For indignant defendants proclaiming their innocence, felons cooling their heels in prison, or even those on the street who just want to clear their names, this is a very special weekend. It is President Bush’s last in office, and by tradition, his last opportunity to wield his wide-ranging authority to grant pardons.
President Clinton elevated the last-minute pardon to high art on his last Saturday in office, when he issued 176 pardons and clemency orders, most notably clearing on-the-lam-in-Switzerland commodities trader Marc Rich.
The Justice Department reports that President Bush has received 2,411 requests for pardon — 347 of them in just the last three months. That’s more than any president since Lyndon Johnson. It’s no wonder the field is large. Since Bush happened to preside over many of the largest fraud-related business collapses in U.S. history, he has the unique opportunity to mull forgiveness for several high-ranking corporate felons. Among them: Worldcom’s Bernie Ebbers, Enron’s Jeff Skilling and Andrew Fastow, Tyco’s Dennis Kozslowski, and Imclone’s Sam Waksal (friend to domestic guru and fellow felon, Martha Stewart).
Former Qwest Chief Executive Joseph Nacchio is also jailed, but likely earned himself no friends in the Bush administration by claiming he was prosecuted in retaliation for his failure to spy on his telecom customers for the National Security Agency. Former Healthsouth founder Richard Scrushy showcased his religious roots and drew much support during his corporate fraud trial — including from the jury that acquitted him — but he was later convicted of bribing Alabama Governor Don Siegelman, a Democrat.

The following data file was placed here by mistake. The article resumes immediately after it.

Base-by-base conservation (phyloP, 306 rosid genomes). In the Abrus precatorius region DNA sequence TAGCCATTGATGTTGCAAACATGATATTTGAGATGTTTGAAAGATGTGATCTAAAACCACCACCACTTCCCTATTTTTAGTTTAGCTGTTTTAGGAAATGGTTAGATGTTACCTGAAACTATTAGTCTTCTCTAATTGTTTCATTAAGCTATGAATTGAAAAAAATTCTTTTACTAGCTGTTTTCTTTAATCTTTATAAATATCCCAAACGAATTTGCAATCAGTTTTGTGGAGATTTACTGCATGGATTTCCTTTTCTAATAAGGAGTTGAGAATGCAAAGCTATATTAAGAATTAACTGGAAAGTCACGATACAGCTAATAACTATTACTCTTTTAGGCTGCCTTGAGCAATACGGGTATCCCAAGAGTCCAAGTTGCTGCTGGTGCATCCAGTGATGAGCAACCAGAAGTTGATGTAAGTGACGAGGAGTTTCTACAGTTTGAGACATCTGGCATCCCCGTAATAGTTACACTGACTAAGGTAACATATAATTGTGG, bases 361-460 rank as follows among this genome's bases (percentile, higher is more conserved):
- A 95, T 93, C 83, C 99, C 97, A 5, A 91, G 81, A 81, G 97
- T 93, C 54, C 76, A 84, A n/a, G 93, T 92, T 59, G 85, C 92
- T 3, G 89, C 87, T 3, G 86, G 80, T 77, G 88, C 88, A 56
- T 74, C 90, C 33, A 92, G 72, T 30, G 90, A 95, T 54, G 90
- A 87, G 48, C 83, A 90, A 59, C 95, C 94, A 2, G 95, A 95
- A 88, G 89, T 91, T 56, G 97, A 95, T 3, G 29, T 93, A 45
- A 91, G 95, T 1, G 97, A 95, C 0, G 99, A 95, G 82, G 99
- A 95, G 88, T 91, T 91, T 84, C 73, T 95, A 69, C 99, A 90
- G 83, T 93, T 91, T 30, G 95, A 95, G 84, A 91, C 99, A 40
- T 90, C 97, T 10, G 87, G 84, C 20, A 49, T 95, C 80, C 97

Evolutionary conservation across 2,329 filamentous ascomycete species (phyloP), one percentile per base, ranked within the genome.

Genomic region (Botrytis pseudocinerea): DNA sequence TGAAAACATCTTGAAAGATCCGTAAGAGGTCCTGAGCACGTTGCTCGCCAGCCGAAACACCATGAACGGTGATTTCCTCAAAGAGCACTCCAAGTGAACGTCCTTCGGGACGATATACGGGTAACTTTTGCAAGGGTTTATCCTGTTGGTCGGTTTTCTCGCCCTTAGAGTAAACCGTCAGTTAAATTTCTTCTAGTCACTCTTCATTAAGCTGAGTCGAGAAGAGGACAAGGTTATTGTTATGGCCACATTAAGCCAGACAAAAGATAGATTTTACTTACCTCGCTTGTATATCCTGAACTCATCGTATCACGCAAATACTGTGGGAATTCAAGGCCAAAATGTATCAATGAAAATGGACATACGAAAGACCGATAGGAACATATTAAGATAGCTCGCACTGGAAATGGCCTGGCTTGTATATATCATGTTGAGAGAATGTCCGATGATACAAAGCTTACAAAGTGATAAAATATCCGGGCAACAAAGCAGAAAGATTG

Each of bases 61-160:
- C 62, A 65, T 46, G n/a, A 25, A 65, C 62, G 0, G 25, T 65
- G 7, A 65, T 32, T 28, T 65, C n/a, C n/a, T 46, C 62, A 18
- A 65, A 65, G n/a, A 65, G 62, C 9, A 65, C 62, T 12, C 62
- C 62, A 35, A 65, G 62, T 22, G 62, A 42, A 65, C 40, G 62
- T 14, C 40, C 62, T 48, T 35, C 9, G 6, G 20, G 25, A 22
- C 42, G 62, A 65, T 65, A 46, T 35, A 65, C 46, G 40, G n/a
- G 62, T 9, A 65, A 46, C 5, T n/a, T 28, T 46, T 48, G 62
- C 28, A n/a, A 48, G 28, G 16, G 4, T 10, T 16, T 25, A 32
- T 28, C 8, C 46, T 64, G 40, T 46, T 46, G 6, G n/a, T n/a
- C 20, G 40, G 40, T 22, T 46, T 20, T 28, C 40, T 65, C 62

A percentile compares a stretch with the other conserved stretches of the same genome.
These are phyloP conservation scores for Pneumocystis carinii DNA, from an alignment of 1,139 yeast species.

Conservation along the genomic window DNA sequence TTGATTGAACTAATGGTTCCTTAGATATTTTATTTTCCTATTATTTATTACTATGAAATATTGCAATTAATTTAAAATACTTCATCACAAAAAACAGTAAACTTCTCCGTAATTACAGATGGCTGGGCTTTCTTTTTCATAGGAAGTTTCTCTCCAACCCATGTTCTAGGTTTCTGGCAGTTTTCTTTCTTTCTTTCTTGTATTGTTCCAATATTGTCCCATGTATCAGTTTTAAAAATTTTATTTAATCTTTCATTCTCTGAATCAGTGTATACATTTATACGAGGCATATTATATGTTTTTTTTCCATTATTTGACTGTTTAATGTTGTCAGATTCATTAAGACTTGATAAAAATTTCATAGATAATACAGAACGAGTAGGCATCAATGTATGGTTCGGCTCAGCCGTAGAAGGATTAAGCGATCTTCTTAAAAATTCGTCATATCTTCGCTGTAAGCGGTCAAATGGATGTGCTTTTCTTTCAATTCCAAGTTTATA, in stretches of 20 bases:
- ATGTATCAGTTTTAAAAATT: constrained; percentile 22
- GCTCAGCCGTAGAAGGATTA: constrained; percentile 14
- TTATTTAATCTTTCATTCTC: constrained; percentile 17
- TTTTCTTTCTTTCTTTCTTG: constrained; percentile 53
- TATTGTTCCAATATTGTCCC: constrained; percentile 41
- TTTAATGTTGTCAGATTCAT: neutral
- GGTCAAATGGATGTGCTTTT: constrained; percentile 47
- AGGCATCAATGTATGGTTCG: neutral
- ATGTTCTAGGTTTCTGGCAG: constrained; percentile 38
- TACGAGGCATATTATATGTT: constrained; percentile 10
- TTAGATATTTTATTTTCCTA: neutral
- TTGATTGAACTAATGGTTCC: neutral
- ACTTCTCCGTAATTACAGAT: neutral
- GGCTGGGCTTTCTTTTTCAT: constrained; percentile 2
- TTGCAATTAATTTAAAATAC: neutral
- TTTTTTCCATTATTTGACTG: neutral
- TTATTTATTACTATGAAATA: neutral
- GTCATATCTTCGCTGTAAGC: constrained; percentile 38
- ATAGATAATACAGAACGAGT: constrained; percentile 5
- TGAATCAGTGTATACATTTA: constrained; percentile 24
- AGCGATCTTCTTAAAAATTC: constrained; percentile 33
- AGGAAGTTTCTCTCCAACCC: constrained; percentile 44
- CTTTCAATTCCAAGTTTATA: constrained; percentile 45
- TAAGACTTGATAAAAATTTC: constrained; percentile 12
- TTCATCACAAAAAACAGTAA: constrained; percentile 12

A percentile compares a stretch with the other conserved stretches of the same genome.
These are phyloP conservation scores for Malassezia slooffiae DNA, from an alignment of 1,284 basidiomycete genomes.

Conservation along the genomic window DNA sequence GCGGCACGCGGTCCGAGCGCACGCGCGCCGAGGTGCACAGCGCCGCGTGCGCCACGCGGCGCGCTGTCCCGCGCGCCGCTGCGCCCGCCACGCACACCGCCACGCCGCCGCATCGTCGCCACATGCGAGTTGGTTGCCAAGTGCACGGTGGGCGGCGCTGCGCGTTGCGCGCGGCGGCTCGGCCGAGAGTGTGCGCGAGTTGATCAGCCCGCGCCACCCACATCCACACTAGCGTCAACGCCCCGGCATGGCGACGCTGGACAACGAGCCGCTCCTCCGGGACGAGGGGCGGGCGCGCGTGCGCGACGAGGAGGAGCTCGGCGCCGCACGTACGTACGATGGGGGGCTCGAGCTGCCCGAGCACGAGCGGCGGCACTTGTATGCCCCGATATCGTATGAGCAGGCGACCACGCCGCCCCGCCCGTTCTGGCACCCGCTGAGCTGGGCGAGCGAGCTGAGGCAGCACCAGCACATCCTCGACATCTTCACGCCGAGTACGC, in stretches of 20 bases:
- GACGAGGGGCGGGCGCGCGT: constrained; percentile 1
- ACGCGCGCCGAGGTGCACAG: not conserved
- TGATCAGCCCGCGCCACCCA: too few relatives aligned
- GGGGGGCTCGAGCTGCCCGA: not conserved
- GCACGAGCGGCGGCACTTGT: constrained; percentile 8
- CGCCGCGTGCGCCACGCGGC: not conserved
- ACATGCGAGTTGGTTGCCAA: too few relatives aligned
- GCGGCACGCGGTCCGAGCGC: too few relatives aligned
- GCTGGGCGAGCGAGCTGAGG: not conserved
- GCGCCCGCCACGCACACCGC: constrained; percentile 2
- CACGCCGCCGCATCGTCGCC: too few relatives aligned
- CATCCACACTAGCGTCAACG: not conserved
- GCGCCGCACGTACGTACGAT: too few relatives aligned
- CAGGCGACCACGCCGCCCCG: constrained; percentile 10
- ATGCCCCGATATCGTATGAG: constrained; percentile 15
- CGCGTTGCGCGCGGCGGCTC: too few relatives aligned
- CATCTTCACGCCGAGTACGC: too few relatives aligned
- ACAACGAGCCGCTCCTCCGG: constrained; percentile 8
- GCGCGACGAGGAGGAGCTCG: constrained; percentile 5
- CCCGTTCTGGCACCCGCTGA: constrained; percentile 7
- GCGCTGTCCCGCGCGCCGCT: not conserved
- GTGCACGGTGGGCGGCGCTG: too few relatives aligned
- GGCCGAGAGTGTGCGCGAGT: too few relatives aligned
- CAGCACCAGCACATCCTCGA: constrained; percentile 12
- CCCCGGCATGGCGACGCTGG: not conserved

Among political pardon candidates, the smart money is on former Alaska Senator Ted Stevens, whose colleagues have been vocal in their pleas that his conviction on corruption charges be wiped out. The other big name, of course, is I. Scooter Libby, former aide to Vice President Dick Cheney, convicted of lying to federal authorities investigating the outing of CIA agent Valerie Plame. Bush commuted his sentence, but has not, as yet, granted a full pardon, which many ex-felons seek to restore civil liberties such as voting rights.
But perhaps alleged and convicted crooks should not hold their breath. President Bush ranks near the bottom of modern presidents in doling out pardons, granting 171 in his eight years in office. That number could change significantly, of course, if the president issues a flurry of pardons this weekend. But so far, the only president since Truman who was more parsimonious was Bush’s father, who granted 74 in four years. Those included some biggies, however, such as former Defense Secretary Caspar Weinberger and others who were being investigated in the Iran-Contra scandal.